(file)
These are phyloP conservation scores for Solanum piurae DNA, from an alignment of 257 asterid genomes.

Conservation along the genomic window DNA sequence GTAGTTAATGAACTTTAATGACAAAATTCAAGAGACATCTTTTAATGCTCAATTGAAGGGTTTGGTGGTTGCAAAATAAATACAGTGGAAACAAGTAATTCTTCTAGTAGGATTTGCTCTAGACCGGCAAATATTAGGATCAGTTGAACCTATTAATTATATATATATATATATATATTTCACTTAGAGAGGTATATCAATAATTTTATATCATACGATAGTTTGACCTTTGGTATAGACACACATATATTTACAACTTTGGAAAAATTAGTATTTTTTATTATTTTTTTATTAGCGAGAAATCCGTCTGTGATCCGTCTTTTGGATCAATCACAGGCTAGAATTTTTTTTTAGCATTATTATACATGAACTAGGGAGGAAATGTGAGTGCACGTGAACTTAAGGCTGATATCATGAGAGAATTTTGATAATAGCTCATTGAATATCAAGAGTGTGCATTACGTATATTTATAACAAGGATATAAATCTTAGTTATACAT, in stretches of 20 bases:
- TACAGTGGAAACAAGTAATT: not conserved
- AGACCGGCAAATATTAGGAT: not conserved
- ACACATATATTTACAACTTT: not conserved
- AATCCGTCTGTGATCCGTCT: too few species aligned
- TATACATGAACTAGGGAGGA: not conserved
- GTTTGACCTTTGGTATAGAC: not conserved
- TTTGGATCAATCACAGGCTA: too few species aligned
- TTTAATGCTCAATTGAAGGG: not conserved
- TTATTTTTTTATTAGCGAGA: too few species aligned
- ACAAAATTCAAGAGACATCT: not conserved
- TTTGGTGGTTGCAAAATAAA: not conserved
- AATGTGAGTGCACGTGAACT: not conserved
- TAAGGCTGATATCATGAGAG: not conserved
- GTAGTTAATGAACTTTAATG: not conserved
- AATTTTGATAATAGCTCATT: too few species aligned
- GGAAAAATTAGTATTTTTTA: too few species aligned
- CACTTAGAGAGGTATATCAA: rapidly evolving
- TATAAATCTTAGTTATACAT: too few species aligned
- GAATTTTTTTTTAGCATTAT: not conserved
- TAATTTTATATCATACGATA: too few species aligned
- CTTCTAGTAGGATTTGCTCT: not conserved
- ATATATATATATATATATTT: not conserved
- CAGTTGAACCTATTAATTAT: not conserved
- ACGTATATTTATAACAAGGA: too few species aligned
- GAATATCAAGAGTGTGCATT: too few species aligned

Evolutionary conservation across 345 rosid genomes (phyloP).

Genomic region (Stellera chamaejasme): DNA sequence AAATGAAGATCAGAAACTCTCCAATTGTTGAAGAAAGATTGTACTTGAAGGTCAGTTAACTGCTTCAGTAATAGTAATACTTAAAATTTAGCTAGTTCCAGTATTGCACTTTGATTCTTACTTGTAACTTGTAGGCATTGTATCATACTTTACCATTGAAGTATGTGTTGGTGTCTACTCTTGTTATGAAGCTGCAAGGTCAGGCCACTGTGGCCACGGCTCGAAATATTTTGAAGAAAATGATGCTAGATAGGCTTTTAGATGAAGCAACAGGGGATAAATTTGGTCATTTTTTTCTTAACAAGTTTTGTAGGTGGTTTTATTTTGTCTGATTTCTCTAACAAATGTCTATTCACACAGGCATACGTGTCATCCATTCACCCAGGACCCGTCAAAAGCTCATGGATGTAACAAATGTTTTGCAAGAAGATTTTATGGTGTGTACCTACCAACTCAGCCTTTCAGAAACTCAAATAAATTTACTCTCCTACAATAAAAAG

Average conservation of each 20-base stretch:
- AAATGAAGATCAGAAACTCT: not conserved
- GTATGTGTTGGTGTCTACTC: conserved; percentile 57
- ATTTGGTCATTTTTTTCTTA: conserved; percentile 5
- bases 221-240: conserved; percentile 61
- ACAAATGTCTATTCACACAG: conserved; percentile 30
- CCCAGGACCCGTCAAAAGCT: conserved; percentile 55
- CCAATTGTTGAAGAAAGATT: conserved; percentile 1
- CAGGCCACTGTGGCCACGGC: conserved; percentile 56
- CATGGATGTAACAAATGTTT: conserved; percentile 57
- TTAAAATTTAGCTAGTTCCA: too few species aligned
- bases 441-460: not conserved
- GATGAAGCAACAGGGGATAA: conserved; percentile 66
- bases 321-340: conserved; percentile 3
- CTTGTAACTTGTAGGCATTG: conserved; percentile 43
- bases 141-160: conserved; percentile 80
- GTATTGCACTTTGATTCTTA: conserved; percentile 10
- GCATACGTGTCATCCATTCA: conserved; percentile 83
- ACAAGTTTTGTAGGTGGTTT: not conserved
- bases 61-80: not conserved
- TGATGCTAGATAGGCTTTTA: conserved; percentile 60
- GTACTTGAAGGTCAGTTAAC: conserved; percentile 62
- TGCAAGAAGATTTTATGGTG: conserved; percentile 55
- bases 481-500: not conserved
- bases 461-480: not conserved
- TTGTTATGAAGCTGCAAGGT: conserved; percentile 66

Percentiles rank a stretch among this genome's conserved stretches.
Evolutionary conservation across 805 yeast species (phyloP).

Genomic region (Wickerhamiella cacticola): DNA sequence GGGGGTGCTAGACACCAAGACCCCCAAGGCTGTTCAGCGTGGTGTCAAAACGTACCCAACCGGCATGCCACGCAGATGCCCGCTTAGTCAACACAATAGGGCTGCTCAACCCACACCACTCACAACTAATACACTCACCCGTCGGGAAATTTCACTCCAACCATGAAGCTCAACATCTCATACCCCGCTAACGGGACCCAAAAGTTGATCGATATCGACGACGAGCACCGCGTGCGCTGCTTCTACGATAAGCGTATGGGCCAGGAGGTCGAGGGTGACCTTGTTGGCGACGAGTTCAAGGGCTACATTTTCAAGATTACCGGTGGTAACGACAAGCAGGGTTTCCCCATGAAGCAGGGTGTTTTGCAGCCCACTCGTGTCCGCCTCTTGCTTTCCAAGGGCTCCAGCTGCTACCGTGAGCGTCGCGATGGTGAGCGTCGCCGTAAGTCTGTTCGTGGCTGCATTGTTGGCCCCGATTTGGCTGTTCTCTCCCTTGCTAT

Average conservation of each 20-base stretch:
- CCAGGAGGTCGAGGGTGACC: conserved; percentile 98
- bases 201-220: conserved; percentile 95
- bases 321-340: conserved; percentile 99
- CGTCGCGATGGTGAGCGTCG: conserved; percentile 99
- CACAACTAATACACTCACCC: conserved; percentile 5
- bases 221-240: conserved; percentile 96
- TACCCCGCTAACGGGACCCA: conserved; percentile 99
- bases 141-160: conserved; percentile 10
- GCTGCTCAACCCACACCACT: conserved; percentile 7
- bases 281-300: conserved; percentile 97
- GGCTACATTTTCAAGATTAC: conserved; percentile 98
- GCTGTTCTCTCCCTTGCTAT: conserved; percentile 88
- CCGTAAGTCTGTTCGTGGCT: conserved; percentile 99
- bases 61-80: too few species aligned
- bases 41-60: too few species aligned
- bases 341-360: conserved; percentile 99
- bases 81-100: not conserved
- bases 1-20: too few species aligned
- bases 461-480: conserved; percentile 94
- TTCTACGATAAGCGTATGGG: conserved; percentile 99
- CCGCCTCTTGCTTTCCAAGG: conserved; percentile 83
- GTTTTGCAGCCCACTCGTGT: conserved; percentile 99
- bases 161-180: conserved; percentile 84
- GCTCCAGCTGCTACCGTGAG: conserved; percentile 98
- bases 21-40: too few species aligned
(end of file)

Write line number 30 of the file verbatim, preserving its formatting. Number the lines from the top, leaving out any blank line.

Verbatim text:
Average conservation of each 20-base stretch: